Building a Python Application
This course is the second course in two-part series on how to build an application in Python. In the first course, we built a data ingestion process that extracted named entities from articles across a few different publications. We extracted named entities from around 100,000 articles and we saved the results into Cloud Firestore. In this second course, we'll explore the codebase for a web application used to visualize those results.
We'll kick off the course by checking out some quality of life changes implemented while developing this app. That includes a custom bash theme, a replacement debugger, a debugger command for starting an IPython shell, and pytest plugins. After that, we're going to review the data access layer and its accompanying tests. That's going to include multiple implementations of each data access service. Then we'll check out Python's web application standard.
Next, we'll review the web application layer and its accompanying tests. That's going to include a fast web application framework, custom middleware, request hooks, and application configuration. After that, we're going to review the presentation layer, including a Vue.js app and materialize CSS. Finally, we're going to run the app locally and trace some requests through the application using the debugger.
If you have any feedback relating to this course, feel free to contact us at firstname.lastname@example.org≥
- Implement a few developer quality of life changes
- Implement a testable data access layer
- Understand how a Python web app operates
- Understand how to build and test a more complex web app
- Understand how to use ipdb and IPython
- Enhance your knowledge of the Python programming language
This course is intended for software developers or anyone who wants to learn more about building apps with Python.
- Before taking this course, please make sure you have taken the first course in this two-part series: Building a Python Application: Course One
- You should also have an understanding of Python 3, Linux CLI, HTML/JS, and Git
The source code for the course is available on GitHub.
Hello and welcome. The Python web application standard, is the Web Server Gateway Interface. Often abbreviated as WSGI, and I pronounce it as wizgee, though I've also heard it pronounced Whiskey, as in the alcoholic beverage.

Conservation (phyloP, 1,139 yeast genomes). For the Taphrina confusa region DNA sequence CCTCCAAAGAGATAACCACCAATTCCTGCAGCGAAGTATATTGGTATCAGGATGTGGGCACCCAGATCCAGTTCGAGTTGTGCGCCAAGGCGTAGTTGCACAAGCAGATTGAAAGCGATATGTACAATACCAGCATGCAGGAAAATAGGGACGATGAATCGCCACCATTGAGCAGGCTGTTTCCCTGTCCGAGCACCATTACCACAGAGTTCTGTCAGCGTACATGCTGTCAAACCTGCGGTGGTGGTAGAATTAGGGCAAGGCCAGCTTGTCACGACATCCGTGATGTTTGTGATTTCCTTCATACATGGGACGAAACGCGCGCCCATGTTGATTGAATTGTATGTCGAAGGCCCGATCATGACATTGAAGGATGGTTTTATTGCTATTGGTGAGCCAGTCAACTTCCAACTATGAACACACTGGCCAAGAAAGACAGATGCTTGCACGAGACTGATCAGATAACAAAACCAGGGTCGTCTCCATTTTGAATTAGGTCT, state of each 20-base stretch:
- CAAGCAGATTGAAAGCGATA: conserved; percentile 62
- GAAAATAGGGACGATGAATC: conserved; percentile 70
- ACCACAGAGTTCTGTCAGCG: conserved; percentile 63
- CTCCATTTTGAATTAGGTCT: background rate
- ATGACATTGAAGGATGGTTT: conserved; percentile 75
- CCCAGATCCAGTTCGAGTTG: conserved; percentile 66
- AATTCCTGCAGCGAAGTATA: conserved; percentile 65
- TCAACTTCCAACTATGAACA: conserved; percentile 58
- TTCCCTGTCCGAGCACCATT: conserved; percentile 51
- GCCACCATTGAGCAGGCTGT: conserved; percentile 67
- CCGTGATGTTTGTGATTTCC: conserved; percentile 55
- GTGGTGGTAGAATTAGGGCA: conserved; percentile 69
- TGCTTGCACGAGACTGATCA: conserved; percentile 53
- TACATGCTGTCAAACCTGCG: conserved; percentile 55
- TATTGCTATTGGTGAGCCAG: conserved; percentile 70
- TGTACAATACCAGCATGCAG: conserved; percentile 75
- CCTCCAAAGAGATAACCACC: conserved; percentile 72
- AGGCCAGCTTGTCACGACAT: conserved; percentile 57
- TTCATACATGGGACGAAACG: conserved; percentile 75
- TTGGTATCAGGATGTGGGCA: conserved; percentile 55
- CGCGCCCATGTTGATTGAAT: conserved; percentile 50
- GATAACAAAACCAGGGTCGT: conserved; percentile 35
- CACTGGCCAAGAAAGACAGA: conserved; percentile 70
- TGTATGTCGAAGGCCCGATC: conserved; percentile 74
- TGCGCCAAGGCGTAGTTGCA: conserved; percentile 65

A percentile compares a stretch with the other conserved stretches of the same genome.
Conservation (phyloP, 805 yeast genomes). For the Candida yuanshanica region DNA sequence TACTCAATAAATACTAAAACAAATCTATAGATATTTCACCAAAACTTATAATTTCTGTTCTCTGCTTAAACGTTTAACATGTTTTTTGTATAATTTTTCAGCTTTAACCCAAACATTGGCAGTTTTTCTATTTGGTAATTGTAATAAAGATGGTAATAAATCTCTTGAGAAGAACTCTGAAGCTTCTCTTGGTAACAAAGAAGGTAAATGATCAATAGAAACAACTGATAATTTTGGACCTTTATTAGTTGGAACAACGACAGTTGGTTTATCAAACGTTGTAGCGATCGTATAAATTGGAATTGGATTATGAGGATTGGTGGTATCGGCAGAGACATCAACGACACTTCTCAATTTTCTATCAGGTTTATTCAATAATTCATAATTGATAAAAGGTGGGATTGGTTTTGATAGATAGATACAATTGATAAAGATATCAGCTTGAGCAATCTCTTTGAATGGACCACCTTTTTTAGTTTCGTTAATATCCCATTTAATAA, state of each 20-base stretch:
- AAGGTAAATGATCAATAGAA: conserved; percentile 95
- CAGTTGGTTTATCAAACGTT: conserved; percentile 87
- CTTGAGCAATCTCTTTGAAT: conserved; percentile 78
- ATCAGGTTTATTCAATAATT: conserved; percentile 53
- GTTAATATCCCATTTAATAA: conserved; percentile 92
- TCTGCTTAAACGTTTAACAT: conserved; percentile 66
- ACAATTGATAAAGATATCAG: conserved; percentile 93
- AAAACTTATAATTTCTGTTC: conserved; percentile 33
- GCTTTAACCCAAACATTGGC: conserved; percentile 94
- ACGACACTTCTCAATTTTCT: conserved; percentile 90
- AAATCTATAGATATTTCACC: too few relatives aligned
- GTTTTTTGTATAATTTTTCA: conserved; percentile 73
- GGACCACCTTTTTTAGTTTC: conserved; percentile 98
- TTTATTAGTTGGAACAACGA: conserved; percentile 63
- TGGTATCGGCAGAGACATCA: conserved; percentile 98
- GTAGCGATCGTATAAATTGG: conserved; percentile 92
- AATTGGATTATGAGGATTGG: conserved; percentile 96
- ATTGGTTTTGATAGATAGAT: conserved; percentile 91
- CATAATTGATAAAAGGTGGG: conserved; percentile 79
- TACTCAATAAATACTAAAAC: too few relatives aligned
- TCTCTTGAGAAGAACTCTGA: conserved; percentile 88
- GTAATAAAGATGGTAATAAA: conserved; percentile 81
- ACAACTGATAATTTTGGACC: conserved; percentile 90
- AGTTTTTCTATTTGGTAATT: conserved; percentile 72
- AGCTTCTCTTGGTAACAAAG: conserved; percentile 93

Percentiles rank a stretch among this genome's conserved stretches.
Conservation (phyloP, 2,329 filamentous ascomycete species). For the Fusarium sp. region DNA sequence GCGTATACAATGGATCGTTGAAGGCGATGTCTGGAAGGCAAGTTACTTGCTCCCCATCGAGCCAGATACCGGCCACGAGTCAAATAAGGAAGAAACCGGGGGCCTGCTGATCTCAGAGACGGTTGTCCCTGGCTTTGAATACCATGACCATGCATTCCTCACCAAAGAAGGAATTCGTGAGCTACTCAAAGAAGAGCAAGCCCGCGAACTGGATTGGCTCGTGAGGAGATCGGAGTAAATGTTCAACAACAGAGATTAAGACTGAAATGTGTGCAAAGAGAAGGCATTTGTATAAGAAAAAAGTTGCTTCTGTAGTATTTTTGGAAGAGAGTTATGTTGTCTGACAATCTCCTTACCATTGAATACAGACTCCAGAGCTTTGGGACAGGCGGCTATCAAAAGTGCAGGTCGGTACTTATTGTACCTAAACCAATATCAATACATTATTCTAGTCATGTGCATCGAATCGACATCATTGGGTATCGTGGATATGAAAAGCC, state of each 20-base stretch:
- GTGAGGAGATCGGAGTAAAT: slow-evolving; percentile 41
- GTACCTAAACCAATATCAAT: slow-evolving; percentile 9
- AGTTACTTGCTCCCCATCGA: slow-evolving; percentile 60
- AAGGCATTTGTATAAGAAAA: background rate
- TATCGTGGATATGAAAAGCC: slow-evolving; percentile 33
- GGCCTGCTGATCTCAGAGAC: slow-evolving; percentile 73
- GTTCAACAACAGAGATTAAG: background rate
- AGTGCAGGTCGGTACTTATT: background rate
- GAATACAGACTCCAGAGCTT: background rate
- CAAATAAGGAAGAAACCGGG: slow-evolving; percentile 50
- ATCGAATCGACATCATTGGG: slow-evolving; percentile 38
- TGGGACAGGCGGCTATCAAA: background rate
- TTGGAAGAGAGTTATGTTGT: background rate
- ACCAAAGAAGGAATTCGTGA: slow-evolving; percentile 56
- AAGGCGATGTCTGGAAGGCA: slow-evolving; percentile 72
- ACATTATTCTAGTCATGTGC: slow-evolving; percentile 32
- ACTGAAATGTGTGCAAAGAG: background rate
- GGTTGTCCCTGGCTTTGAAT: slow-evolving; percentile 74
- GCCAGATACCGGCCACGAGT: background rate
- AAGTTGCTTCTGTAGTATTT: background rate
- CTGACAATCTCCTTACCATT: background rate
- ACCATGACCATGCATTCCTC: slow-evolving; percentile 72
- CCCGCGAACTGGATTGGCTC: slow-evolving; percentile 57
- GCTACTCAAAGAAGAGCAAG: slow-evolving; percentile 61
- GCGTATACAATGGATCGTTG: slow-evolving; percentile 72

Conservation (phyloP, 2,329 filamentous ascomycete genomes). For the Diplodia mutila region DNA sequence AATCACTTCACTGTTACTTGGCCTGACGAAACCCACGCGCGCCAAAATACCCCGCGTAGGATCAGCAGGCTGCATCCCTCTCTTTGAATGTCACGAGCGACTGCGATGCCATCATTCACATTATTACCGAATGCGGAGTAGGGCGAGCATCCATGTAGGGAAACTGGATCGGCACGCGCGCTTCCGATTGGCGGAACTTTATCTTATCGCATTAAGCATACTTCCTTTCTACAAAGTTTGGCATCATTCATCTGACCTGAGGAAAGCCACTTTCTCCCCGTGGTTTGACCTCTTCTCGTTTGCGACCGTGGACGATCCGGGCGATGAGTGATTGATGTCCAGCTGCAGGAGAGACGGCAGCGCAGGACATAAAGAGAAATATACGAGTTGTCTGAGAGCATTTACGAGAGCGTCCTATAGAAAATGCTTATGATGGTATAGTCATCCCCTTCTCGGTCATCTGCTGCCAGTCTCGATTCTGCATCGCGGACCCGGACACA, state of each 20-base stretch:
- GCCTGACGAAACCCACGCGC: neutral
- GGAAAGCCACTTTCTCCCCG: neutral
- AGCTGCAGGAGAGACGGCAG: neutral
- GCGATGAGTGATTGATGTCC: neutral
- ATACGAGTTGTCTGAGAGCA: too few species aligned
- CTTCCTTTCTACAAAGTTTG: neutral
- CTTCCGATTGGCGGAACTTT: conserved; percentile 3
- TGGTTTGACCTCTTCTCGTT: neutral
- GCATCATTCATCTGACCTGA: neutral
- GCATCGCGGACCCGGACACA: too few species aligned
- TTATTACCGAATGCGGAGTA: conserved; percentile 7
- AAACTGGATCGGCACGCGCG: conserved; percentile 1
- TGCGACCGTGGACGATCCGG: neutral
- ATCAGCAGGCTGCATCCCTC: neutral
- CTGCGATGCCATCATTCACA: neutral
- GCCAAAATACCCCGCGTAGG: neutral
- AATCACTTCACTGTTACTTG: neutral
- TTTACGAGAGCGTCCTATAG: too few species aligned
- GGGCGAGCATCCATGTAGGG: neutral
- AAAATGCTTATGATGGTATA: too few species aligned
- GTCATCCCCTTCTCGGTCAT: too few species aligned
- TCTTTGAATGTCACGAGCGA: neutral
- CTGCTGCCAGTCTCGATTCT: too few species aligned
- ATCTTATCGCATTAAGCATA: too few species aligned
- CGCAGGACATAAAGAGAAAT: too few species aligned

The WSGI standard goes back to 2003, with an update in 2010 for Python 3. The specification defines how WSGI applications and WSGI servers should communicate. Separating the server from the application has several advantages.
First, we can reuse the same server code for multiple applications. Second, as long as the application follows the WSGI specifications, we can make changes to the app, without having to make changes to our server. We're going to be using Gunicorn for our WSGI server. The job of the server is to accept requests, and hand off the request info to our application. Let's review what the hand off looks like.
A WSGI application needs to be a callable that accepts two positional arguments. The first is a dictionary containing environment details, and the second is a function reference. We run the application server by specifying the location of our callable WSGI application.
Notice here we have a single function. We specify the application by passing in the package, module, and callable, and setting the time out here, it's allow us to debug without Gunicorn, restarting the application. This is going to expose the application on port 8000.
Running it, we can see that this message is returned here. So nothing too fancy, just basically what we expect. Let's run it again though. And we're going to first set a breakpoint, and configure ipdb as our debugger.